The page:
| Friday, May 23rd, 2014
Does your organization provide anti-harassment training for employees and managers? One of the main reasons anti-harassment training is important is that employers have an obligation to provide a safe workplace—one that is free of harassment. If an employer does not take proactive steps to ensure such an environment, that employer will find it much more difficult to defend itself in a harassment claim. In fact, the lack of any preventive measures against harassment can be judged as negligence, in some cases.
| Tuesday, October 1st, 2013
Supervisor training about preventing sexual and other harassment isn’t just a smart move—it’s one that’s required by law in many states. What should supervisors be taught?
| Sunday, August 11th, 2013
Employers have a duty to provide a safe workplace, free from workplace harassment. If one employee harasses another and the employer knew or should have known about it, the employer can be held liable. Employers may also be deemed vicariously liable in any case where the harasser is a supervisor.
| Wednesday, July 24th, 2013
Yesterday’s Advisor featured attorney Jonathan Segal’s suggestions for anti-harassment training; today, his 5 R’s for managers, plus an introduction to the popular 350-prewritten-policy program, SmartPolicies.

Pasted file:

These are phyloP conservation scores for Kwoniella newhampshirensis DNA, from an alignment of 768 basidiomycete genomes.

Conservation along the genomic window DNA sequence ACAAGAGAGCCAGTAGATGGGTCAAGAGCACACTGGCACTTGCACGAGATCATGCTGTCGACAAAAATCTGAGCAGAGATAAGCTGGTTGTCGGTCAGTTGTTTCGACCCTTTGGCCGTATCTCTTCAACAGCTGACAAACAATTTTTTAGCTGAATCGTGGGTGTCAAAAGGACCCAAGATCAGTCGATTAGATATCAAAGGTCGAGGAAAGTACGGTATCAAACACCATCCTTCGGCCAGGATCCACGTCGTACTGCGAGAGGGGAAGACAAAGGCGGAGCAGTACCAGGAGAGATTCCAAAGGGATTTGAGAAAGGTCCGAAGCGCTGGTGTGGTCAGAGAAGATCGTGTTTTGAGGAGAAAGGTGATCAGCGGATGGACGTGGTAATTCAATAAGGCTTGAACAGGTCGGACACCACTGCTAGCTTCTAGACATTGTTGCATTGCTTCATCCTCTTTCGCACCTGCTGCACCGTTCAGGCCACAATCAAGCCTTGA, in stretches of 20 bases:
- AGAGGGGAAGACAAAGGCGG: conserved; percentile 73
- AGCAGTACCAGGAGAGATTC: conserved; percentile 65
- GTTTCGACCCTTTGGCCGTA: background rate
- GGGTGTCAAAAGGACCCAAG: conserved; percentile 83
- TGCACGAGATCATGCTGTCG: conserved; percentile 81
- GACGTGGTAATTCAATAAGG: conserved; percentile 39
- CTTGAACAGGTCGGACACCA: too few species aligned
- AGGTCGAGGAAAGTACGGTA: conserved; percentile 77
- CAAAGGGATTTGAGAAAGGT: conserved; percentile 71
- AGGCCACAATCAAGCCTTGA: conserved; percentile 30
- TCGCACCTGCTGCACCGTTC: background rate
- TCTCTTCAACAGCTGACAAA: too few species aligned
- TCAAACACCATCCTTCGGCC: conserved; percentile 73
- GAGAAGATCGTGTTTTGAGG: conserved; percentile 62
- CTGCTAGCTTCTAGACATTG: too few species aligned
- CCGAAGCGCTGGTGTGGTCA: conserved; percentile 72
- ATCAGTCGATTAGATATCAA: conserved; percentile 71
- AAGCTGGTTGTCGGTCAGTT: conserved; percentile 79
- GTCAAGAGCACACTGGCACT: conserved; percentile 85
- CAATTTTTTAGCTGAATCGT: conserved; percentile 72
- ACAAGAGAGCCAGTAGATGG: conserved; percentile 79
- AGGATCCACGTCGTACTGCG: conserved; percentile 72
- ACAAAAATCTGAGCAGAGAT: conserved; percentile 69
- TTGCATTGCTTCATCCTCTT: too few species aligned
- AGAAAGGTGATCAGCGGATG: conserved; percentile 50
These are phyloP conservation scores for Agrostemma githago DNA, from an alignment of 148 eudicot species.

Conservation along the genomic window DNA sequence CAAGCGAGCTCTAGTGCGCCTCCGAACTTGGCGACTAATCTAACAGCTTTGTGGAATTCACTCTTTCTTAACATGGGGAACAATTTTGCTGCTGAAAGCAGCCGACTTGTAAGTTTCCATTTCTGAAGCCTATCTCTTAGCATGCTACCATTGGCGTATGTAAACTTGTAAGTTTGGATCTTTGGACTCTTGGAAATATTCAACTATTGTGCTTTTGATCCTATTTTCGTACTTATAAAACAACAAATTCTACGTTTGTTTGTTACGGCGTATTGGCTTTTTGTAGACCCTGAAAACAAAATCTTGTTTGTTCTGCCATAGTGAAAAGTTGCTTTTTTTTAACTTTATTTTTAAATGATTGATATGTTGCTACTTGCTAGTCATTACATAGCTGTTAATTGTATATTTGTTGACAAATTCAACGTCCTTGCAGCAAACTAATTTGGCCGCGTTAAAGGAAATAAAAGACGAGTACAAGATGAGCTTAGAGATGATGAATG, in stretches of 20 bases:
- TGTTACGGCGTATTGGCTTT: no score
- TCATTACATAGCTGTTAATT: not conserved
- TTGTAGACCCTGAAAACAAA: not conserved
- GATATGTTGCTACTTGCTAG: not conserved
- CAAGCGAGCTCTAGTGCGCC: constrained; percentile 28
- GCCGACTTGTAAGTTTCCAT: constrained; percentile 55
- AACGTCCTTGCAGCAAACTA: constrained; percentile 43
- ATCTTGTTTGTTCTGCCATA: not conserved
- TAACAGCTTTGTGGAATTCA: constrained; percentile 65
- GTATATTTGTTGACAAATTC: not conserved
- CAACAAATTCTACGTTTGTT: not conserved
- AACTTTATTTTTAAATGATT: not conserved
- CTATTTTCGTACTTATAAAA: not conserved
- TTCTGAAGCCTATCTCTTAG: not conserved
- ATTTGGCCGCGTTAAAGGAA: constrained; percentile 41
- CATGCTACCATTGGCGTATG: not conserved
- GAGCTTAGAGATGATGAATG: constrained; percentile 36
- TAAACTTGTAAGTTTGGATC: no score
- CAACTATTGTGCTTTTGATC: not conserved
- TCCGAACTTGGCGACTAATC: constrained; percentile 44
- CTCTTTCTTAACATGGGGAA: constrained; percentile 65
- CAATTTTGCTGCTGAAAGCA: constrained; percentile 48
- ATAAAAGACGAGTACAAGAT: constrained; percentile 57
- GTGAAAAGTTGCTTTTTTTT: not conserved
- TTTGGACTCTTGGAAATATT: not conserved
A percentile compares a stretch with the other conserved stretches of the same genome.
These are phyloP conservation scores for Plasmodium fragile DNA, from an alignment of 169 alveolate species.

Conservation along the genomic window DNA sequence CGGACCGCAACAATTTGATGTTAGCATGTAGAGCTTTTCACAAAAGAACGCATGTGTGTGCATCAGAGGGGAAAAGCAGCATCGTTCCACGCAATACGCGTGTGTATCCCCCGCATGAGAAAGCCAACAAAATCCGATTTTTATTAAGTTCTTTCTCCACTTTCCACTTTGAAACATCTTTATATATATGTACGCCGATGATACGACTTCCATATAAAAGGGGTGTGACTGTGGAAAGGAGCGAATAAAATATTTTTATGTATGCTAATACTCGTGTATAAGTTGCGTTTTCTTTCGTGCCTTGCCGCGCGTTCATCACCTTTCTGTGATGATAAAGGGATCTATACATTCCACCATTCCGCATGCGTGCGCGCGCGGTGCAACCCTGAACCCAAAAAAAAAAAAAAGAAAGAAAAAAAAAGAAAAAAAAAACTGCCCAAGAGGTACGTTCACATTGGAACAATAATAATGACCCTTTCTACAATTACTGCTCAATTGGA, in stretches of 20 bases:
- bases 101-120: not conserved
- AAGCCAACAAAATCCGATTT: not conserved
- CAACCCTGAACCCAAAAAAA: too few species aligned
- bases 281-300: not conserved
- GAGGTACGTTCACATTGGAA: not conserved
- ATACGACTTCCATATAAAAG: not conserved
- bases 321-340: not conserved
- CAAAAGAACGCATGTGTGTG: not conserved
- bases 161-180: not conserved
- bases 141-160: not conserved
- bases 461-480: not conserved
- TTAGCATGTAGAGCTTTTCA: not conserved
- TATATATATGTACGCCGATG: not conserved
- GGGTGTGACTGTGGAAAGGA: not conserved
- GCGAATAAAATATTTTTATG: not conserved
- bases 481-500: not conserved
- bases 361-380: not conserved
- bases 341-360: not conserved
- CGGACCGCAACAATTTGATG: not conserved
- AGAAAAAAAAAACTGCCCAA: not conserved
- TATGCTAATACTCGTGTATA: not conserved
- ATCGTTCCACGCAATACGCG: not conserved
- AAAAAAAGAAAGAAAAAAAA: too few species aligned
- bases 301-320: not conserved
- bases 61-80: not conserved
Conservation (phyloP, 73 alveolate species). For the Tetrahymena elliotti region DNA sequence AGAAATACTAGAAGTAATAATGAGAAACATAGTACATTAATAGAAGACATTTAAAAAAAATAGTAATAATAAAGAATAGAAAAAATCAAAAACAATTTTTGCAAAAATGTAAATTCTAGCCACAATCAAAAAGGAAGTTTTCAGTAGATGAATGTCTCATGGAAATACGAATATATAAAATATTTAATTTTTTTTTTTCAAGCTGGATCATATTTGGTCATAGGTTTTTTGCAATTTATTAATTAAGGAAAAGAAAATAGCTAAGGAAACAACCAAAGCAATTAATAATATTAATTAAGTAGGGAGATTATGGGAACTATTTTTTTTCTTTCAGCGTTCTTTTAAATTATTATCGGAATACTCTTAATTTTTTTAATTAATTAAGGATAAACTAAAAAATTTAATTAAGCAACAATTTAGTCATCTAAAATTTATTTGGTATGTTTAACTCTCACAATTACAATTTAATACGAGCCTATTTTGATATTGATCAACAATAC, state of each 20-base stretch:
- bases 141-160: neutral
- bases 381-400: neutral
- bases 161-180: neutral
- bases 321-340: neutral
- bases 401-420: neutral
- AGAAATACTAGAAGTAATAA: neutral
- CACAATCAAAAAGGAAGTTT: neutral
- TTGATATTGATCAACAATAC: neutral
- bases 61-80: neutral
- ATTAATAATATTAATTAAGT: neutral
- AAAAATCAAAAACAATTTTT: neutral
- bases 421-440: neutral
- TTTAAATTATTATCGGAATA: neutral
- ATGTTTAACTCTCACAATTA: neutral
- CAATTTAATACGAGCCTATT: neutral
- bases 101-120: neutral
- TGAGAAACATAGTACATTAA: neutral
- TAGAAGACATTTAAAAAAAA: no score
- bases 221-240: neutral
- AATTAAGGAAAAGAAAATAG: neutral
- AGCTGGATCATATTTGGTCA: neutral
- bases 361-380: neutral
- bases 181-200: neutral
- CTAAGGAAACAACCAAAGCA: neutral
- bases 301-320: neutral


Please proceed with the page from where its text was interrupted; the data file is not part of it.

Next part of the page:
| Tuesday, July 23rd, 2013
Exclusion and avoidance are actions that managers may not realize are forms of retaliation, says “recovering litigator” Jonathan A. Segal, one of SHRM’s most popular speakers.
| Monday, March 18th, 2013
Special from SHRM’s Legal and Legislative Conference
It’s true that there are no anti-bullying laws in the US, but that doesn’t mean that bullying can’t be the basis of a lawsuit, says attorney Allison West SPHR.
| Wednesday, November 21st, 2012
Yesterday’s Advisor featured attorney Jonathan Segal’s tips on harassment avoidance; today, touching and Facebook harassment, plus an introduction to the indispensible 50×50—50 Employment Laws in 50 States.
| Tuesday, November 20th, 2012
A worker calls a coworker an “F”ing moron. Is it harassment? asks attorney Jonathan Segal. It’s probably not harassment as long as the name-caller is an equal opportunity name-caller, but is it appropriate?
| Tuesday, November 13th, 2012
The “N word” was in common use at Utah construction company Holmes & Holmes, and management—and unfortunately HR—not only permitted it, but participated. The judge called at least four strikes.
| Monday, October 15th, 2012
Yesterday’s Advisor offered our take on the recent $2.3 Million Fry/EEOC settlement, and showcased the first 5 of our 11 sexual harassment training statements. Today, 6 through 11, plus an introduction to the new, comprehensive training solution—TrainingToday.